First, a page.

Yet Another Collection of Seemingly Random Observations

I’m about to head off to do another on-location video, up in Brooklyn this time around, followed immediately by a week-long vacation on the Jersey shore. So on the one hand, I’m not likely to be making regular updates here for a while, and on the other, I’m so busy getting ready that I don’t have a whole lot of time to go into a lot of detail on anything. Still, there are a few things I at least wanted to make mention of before I headed out; consider these topics of conversation during my absence.

AshcroftFirst, I’m clearly disappointed at the recent federal court decision — split along party lines, naturally — allowing Ashcroft’s secret police to duck any sort of accountability for the wave of detentions following the events of September 11th. This despite previous evidence of abuses in several of those cases. Most chilling is a particular phrase in the court’s opinion: “America faces an enemy just as real as its former Cold War foes, with capabilities beyond the capacity of the judiciary to explore.” So basically, they’re just abdicating their responsibility to keep a check on the executive branch. As Mark Danner of The New Yorker stated in a Frontline interview, “Terrorism has become the new Communism.” Danner’s point was that terrorism is being used as an ideological justification for the exercise of power abroad, but there’s undeniably a domestic parallel as well: As in the McCarthy era, the regime seems ready to use the “terrorism” label to basically do whatever the hell they want. And now the courts have come out and given them free rein to do their worst. The case will be going to the Supreme Court, but since they’ve already proven themselves to be in Bush’s back pocket, I’m not holding out hope for any change in this decision.

U.S. SenateNext, three cheers for Senator John McCain and the Senate Commerce Committee for attempting to right the idiotic decision of the FCC to effectively monopolize the major media. (You hear that? I’m applauding a Republican. You may want to make a note of the date...) It remains to be seen what’ll happen once this goes out to the Senate at large, but it’s at least a step in the right direction.

RumsfeldAnd finishing out the political commentary, I can’t say I’m surprised at the revelations that Jessica Lynch’s story was distorted to drum up patriotic fervor, both in the troops and at home (that whole evil regime thing, remember?). What I am — or, rather, was — surprised at was the media’s readiness to accept the party line so completely. At least the Post is starting to call into question the policy of using “unnamed sources” as the primary provider of major stories — and thereby removing accountability. The “unnamed source” still has value, but I know I’ll be looking twice at any story that cites them, particularly if the source is affiliated with the current administration. Then again, I don’t give the stories much credibility if the affiliated sources are named, so I’m not sure what the net effect is here.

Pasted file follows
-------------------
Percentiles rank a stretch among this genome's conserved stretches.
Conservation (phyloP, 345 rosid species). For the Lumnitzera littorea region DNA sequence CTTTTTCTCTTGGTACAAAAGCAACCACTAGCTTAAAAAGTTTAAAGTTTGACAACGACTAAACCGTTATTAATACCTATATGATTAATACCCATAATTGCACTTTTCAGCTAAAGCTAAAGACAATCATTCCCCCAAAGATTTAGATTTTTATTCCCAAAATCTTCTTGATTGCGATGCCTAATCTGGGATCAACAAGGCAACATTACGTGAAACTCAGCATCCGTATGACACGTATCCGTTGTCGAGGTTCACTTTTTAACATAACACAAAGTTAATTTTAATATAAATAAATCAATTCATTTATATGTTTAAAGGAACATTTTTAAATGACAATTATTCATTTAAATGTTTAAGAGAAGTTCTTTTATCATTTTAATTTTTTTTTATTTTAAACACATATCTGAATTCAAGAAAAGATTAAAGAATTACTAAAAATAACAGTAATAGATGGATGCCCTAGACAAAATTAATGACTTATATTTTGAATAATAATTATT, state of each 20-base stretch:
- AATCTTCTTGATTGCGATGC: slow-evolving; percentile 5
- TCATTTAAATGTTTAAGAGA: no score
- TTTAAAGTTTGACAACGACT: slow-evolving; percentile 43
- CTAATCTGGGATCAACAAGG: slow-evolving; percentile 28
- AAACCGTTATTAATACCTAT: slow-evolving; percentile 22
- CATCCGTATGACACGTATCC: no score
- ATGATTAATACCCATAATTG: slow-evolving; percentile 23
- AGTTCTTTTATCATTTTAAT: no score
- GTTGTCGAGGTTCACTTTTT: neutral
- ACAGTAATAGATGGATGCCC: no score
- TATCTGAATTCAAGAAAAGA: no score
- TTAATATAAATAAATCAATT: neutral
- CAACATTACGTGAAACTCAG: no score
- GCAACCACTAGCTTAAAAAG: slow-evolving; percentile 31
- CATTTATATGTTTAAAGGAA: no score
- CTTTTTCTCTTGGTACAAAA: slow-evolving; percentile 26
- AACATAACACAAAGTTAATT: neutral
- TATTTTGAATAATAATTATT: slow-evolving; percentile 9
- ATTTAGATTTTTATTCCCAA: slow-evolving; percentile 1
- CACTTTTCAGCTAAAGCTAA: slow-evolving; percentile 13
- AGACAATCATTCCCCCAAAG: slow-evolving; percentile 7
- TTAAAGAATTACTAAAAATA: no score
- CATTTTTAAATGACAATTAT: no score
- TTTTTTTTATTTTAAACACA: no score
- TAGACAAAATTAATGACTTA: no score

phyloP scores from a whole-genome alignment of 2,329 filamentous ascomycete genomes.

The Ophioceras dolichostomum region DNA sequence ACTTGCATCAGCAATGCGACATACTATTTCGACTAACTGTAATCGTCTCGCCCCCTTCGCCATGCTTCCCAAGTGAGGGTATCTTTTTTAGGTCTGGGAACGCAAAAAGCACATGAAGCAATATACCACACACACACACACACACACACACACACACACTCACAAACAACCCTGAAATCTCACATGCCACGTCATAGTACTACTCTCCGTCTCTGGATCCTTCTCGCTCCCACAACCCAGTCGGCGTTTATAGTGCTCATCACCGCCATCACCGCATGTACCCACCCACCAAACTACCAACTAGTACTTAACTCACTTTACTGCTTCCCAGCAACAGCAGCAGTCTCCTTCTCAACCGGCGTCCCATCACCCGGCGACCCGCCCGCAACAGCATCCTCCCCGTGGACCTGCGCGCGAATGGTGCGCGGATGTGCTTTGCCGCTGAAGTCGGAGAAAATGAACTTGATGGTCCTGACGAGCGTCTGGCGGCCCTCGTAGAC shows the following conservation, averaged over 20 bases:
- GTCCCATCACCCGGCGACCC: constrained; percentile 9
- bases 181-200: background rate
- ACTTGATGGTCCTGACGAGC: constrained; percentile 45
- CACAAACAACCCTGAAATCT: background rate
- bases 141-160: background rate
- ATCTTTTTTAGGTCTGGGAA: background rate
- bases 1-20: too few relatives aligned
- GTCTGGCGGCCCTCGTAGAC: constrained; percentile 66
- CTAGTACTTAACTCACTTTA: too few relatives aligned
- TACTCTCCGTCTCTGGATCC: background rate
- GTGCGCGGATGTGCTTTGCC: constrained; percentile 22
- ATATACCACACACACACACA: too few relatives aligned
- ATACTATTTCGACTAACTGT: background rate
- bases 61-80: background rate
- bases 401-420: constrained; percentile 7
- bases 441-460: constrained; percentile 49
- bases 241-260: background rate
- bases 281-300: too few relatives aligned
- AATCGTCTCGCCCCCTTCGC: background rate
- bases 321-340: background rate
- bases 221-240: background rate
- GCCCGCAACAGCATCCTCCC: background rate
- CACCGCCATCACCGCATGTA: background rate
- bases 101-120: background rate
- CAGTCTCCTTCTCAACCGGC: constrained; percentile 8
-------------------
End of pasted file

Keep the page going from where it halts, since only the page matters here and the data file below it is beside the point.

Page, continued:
MoviesMoving away from the political arena, I saw a pretty good movie the other day: The Kid Stays in the Picture. It’s basically a visual audiobook (and in fact, portions of the film’s audio track are excerpted from the audiobook recording) of Robert Evans’s memoir, narrated by Evans himself. And while it is a fascinating (if one-sided) look at one of Hollywood’s most famous (or infamous) producers, I found it more valuable as a crossover between filmmaking and graphic design. Here you have a movie where the visual content is composed largely of old photographs. But what directors Nanette Burstein and Brett Morgen have done is digitally separate foreground, midground, and background elements to create a series of three-dimensional pans. It really has to be seen to be appreciated. And that’s only one example of the remarkable design work that went into this thing. As someone who started out in design (okay, started in desktop publishing, but worked my way through design into video production), I give it my recommendation.

And finally, no matter how much credit you give to a director, I’m frequently reminded of how much filmmaking is a collaborative art. I’ve just been on a John McTiernan viewing streak: Predator, Die Hard, and The Hunt for Red October. I’d always remembered Predator as a better-than-average action picture, but in looking at it again, I have to revise my assessment. Everything from the cinematography, to the casting, to the score was substandard, or even laughable in some cases — the only remarkable thing was the creature itself (or perhaps, the film debut of a certain Minnesota governor). Frankly, I give more credit to the much-maligned sequel — at least Danny Glover can act. But comparing it with the other two films — where McTiernan was teamed with superior casts (Bruce Willis, Alan Rickman, Alec Baldwin, Sean Connery), great composers (Michael Kamen and Basil Poledouris), and one of the greatest action cinematographers out there (Jan de Bont) — is a night-versus-day proposition.

Remind me that if I ever make it big, I need to give credit where credit is due.

Well, that’s all, folks! I may be able to drop a note here and there, but otherwise, I’ll see you in a couple of weeks.


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